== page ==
Andy Wonnacott and Sean Privett arrived at the finish yesterday afternoon after an early start from Trouthaven. For both of them this ride earned them a second blanket in a finishing time of   18d7h38min.

Next to arrive were Gary Preston and Alex March in a time of 20d12h25min. This was Gary’s second blanket, in a slightly quicker tie than his first and for Alex, his first FC blanket.

Crossing the line soon after them were a group of riders: Ingrid Avidon, who earned her second blanket in a time of 17d12h36min and did so in fine style, keeping followers entertained along the way with her humorous messages and photo and video updates - all in aid of charity as she managed to raise nearly R60k for the FC Schorlarship Fund in the process.

With her were Leon Erasmus and Mike Nixon. Leon started out with his son David, who unfortunately had to withdraw at Toekomst. Leon, the oldest competitor in this year’s field (64) put in another solid effort and also improved on his previous time, crossing the line in 17d12h36min for his second blanket. Mike earned his first blanket in a finishing time of 18d12h36min.

The remaining three riders had ridden together from the start and made sure they crossed the finish line in the same fashion: Nigel Payne, his brother Adrian Payne and George Oertel completed their ride in 19d12h38min and earned themselves their first FC blankets. They rode steadily and comfortably and thoroughly enjoyed the whole adventure together.

 

And then it was the penultimate day

Today’s report is relatively easy to write from the perspective of trying to see who is moving where. In essence, the riders are either leaving Trouthaven for Diemersfontein or are headed to Trouthaven – hopefully, you get the picture – it's focus time for the riders. So lets chat about some of the other interesting stuff – the people finishing this journey in the next few hours. Today I will take the liberty of using their race numbers (some permanent and some prospective), this is significant because for today’s finishers as they will from here on out be known by their permanent numbers. Those resting up at Trouthaven will be very aware of not just getting their blanket, but also putting their name on that leaderboard tomorrow.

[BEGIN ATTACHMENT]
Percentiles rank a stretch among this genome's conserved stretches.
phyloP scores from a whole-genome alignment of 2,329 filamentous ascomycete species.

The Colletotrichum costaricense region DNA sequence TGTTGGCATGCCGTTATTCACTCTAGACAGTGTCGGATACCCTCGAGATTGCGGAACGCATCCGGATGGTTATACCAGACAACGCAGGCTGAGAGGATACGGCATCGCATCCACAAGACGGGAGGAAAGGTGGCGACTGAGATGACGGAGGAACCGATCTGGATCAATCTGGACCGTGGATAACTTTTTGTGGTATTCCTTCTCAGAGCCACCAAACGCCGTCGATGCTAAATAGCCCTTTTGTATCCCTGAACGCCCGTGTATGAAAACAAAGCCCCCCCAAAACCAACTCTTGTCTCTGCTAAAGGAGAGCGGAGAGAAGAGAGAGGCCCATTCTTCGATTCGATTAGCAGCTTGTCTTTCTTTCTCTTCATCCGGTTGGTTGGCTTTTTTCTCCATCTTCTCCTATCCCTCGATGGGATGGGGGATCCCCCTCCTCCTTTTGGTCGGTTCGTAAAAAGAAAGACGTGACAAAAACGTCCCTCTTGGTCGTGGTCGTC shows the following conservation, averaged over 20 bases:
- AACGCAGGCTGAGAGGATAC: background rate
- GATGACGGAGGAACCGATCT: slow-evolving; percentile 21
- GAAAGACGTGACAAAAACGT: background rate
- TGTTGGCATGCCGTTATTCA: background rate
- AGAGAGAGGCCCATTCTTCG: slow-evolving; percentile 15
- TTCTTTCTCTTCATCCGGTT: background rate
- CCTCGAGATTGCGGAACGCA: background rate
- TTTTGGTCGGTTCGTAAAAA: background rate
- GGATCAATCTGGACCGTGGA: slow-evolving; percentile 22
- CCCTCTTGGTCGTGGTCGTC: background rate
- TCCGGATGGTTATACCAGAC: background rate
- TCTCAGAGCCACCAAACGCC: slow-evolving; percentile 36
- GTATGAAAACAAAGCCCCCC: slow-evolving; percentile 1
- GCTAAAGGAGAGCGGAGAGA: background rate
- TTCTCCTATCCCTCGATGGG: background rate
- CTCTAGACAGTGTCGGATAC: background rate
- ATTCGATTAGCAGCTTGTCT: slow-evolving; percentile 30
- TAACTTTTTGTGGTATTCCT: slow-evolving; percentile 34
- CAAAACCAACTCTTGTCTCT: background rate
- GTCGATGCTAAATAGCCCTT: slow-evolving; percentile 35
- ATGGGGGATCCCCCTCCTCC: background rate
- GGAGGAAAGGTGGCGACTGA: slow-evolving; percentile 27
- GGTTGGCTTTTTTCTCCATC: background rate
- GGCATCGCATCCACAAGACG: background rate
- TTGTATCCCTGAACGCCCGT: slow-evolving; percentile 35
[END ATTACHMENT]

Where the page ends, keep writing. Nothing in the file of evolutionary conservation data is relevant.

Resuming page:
Setting out early this morning amid the odd freezing rainshower into Stettyns were riders 19 and 64, Andy Wonnacott and Shaun Privett, both finishing their second RASA today. They made short work of the valley and then took the direct line-of-sight route up and out of the valley. They clearly meant business and scooted into Diemersfontein for lunch. Shaun will be pleased to get his blanket on the lawn in front of the homestead. In 2012 he received it on the banks of the Berg River a week later – he being one of the last to do the Extreme Triathlon. Andy and Shaun are great mates and have deep reverence for what the trail offers, they both make great riding partners being knowledgeable and unflappable. Great ride, guys.